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CPOP: An Open-Source C++ Cell Population Modeler Combined to Geant4 Simulations for Radiation Biology

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L Maigne

L Maigne1*, H Payno1 , G Fois1 , F Smekens1 , E Debiton2 , F Degoul2 , (1) Laboratoire de Physique de Clermont UMR 6533 CNRS-IN2P3-University Clermont Auvergne, Aubiere, France (2) UMR1240 INSERM-University Clermont Auvergne, Clermont-Ferrand, France


SU-I-GPD-T-651 (Sunday, July 30, 2017) 3:00 PM - 6:00 PM Room: Exhibit Hall

Purpose: Multicellular tumor spheroids are realistic in-vitro systems in radiation biology research to study the effect of anticancer drugs or to evaluate the resistance of cancer cells within specific conditions. When combining the modeling of spheroids together with the simulation of radiation therapy treatments using Monte Carlo methods, one could estimate cell and DNA damage to be compared with experimental endpoints. We developed a Cell Population (CPOP) modeler combined to Geant4 simulations in order to tackle how energy depositions are allocated to cells, especially when enhancing radiation outcomes using high-Z nanoparticles.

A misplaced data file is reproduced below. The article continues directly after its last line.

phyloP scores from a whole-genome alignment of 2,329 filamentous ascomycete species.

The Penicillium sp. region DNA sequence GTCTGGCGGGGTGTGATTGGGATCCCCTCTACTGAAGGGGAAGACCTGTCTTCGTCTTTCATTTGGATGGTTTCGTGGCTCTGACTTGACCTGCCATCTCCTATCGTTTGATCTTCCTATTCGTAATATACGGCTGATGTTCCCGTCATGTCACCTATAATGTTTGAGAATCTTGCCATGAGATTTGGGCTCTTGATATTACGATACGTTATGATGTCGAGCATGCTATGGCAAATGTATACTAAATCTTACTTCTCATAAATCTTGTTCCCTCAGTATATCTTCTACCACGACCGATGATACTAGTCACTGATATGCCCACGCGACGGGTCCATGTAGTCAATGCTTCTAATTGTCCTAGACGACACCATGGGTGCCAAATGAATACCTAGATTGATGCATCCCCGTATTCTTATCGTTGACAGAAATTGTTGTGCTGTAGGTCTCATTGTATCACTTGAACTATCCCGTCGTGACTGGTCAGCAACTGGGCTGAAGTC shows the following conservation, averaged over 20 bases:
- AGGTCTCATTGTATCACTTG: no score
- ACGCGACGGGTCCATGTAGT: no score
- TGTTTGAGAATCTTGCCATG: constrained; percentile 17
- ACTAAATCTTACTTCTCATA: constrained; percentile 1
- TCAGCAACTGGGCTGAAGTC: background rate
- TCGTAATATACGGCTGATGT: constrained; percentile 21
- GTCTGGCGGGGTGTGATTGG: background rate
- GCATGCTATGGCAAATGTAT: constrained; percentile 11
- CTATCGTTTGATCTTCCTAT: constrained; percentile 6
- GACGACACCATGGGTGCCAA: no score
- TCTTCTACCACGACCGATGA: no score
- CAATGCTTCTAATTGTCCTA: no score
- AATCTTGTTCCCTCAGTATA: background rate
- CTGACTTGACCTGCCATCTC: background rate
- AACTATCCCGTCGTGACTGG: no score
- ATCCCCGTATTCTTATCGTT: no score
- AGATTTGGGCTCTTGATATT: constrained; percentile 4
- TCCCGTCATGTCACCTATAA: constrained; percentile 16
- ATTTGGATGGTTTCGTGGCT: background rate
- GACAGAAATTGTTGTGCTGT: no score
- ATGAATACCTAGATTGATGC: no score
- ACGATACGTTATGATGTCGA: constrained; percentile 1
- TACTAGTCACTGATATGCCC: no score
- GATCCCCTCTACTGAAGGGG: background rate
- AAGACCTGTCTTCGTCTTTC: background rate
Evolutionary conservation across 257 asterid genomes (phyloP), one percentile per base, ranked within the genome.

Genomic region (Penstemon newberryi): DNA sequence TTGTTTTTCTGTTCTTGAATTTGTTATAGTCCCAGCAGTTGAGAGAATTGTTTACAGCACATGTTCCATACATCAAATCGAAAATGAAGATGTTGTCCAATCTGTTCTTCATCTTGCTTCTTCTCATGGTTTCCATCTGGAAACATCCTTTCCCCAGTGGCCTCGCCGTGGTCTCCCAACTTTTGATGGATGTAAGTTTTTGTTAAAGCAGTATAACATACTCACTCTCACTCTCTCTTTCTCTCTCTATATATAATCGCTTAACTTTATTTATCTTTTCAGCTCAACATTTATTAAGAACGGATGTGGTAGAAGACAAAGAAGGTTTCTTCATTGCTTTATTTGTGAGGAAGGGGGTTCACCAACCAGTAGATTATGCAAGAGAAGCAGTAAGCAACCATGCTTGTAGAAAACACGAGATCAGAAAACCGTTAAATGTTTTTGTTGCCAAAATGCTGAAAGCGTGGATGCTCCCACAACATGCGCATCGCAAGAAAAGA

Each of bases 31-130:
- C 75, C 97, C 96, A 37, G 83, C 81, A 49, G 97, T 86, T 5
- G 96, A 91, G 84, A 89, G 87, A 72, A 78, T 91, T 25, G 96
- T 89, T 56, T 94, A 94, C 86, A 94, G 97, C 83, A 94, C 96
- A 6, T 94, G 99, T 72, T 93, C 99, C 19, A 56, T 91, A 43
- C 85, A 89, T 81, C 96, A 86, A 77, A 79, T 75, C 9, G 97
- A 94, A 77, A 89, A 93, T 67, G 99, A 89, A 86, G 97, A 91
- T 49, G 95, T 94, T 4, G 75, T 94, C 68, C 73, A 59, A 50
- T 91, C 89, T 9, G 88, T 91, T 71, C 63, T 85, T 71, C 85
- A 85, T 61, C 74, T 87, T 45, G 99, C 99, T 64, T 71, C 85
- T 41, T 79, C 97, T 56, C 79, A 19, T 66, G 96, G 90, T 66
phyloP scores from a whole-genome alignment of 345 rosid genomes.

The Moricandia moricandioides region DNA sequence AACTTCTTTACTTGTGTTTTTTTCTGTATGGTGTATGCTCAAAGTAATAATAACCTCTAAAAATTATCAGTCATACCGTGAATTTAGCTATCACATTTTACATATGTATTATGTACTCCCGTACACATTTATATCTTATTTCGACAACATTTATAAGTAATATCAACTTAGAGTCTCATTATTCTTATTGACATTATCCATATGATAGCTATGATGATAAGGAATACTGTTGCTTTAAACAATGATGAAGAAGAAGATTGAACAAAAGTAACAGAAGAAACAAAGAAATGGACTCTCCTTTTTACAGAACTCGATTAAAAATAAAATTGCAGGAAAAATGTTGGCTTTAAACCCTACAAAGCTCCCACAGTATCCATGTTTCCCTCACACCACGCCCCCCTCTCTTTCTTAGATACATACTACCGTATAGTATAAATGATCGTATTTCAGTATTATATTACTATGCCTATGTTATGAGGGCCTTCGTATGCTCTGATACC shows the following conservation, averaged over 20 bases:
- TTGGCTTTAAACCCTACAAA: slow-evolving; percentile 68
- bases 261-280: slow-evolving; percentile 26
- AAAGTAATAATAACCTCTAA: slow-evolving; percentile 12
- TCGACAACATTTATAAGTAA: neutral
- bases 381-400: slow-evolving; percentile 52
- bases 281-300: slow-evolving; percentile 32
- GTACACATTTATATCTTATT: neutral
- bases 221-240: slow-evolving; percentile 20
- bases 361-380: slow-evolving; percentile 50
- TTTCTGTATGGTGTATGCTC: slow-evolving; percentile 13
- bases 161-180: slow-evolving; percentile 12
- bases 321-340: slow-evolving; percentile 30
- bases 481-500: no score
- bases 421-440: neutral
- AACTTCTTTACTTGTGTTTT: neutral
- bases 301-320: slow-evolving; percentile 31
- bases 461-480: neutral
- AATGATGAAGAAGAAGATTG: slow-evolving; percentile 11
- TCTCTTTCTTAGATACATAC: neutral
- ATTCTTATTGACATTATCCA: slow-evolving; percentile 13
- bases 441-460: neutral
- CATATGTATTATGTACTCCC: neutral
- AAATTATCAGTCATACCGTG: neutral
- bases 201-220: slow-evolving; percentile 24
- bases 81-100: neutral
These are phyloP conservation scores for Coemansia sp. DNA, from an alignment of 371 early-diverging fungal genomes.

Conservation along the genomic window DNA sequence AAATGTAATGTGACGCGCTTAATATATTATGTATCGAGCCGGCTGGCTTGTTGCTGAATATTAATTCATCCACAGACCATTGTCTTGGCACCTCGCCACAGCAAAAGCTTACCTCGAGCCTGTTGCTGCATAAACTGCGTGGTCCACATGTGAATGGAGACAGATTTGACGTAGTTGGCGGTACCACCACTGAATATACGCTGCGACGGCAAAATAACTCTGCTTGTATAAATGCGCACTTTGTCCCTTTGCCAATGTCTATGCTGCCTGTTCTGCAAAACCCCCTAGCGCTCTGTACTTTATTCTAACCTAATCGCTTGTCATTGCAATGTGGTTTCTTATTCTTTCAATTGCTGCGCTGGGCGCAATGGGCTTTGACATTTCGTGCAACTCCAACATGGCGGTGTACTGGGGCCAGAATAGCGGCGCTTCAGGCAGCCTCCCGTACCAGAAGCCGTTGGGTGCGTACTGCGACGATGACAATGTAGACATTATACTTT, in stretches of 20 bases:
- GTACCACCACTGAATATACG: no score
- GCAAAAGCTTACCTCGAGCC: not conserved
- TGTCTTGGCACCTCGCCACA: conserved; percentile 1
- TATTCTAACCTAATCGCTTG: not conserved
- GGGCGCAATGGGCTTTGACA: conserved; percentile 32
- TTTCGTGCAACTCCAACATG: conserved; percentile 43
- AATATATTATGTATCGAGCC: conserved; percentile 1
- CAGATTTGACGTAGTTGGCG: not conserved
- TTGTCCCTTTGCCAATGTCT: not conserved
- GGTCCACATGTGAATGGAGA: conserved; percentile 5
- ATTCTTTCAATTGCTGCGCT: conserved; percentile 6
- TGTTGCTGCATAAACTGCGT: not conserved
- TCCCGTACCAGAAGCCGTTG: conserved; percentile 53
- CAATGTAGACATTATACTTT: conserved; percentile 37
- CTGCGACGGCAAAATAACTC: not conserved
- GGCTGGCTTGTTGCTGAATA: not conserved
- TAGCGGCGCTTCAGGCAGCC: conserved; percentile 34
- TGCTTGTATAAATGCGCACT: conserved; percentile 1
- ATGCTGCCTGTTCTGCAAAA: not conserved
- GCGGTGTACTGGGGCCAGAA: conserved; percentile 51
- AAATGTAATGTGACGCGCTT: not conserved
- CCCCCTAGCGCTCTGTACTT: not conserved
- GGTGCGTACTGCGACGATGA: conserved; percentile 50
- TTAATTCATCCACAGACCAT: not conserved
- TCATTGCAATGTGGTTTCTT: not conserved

Methods: The C++ CPOP platform is opensource and divided into two main modules: a “Modeler” module for cell geometry modeling using meshes and a Multi Agent System (MAS) module simulating all agent (cell) interactions among the population. CPOP is fully interfaced with the Geant4 Monte Carlo toolkit and is able to directly emulate Geant4 simulations after compilation. We modeled a full and realistic 3D cell population obtained experimentally with melanoma cells. The spheroid diameter of 550±40 µm corresponds to approximately 1000 cells having a diameter of 17.2±2.5 µm and a nucleus diameter of 11.2±2.0 µm. We decided to reproduce cell irradiations performed with a X-RAD 320 Biological Irradiator (Precision XRay Inc., North Branford, CT).

Results: We simulated the energy spectrum of secondary particles generated in the vicinity of spheroids and plotted the different energy spectra recovered from internal to external layers of the spheroid. We evaluated also the impact of AGuIX (Gadolinium) nanoparticles modeled into the spheroid with their corresponding secondary energy spectra.

Conclusion: We succeeded into modeling cell populations and combined them with Geant4 simulations. The next step will be to integrate DNA models into cell nuclei and to use the Geant4-DNA physics list to evaluate strand brakes occurred to the DNA simulating water radiolysis.

Funding Support, Disclosures, and Conflict of Interest: This work was supported by grants from Plan Cancer 2009-2013 French national initiative through the call for proposals "Domaine de la physique, des mathematiques ou des sciences de lingenieur appliques au Cancer" managed by INSERM (Institut National de la Sante et de la Recherche Medicale) under contract PC201320.

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